For as long as I can remember I have loved getting mail, and by mail I mean hard copy ‘snail mail’ delivered by the postie into a physical letterbox. Email is all very well, but for me nothing beats the anticipation of tearing open an envelope to see what’s inside. Sad though it is even a bill has more charm presented in this way.
Given my mail fixation, the letterbox at ‘Wainui’ came under scrutiny very early in the home purchase process and was found severely wanting (thanks Google Earth street view). Others couldn’t see my objection to the ‘structure’, a cut down plastic container with cake rack in the bottom to elevate the mail from water and a rock the weigh things down. One friend even described it as a very practical country letterbox. I disagreed. Everything about it offended my senses but I decided to bide my time and before making a move. I didn’t want to be accused of being an ostentatious, mainlander interloper!
So began my observation of Bruny Island letterboxes which comprise lots of repurposing, various attempts for weather control ( heavy plastic curtain employed at # 88) interspersed with the odd commercially produced number. All letterboxes are located on one side of the main road, often in clusters to maximise delivery and to ensure that Shaun the Postie has easy access from the comfort of his distinctive white van ( music pumping from within). As we live on the Main Road for me mail collection is just a quick trip down the drive but for others it’s an excursion.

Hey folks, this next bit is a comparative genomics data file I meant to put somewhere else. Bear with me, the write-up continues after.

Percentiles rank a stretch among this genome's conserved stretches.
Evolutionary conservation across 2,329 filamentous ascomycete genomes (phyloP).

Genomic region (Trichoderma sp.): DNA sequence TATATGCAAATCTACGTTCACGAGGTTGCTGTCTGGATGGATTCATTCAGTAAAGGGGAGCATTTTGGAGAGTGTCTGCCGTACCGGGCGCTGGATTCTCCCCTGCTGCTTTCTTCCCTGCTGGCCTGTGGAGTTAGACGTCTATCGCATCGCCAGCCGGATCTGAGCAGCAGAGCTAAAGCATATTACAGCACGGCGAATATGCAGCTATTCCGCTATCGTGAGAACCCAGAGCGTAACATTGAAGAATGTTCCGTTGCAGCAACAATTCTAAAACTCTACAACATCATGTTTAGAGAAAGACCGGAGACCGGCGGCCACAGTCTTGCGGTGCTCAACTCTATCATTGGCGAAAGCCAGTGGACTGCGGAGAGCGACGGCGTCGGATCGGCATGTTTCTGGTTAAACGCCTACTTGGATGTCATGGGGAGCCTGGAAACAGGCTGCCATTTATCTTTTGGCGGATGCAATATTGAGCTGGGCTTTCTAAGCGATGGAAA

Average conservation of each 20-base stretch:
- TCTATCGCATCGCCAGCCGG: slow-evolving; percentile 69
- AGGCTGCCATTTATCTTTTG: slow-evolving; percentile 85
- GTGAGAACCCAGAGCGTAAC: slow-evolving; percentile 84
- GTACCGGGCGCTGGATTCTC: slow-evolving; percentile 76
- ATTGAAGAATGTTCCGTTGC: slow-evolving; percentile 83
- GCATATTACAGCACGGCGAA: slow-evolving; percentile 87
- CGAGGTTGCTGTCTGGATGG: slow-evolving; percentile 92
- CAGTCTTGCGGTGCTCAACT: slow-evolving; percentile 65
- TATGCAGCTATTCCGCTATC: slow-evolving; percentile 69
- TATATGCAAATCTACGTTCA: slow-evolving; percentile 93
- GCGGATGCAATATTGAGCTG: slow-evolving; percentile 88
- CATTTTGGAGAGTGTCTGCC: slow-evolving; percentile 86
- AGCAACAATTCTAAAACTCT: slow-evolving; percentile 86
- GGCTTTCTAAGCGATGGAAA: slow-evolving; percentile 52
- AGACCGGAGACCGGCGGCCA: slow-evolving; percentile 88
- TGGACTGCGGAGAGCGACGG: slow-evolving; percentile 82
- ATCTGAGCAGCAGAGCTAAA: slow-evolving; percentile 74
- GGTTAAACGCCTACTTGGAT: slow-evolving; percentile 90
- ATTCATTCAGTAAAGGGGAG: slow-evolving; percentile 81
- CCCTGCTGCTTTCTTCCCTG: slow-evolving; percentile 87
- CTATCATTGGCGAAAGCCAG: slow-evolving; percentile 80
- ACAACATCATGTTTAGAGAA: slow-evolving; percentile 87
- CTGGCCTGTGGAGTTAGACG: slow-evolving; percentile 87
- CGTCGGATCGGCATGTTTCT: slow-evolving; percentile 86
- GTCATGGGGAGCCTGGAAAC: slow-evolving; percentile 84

A few months ago Marcus succumbed to my not so subtle comments and a new letterbox was created. It combines the previous practical considerations with a pleasing exterior and smart brass numbers. He even made individual ‘slates’ for the roof. Clever man. Together with the previously reported on sign ad the new driveway street appeal is looking up!
My trips to collect the mail have taken on new energy knowing that there is a receptacle worthy of the letters and parcels within when I make my pilgrimage at 7.35 am on weekdays.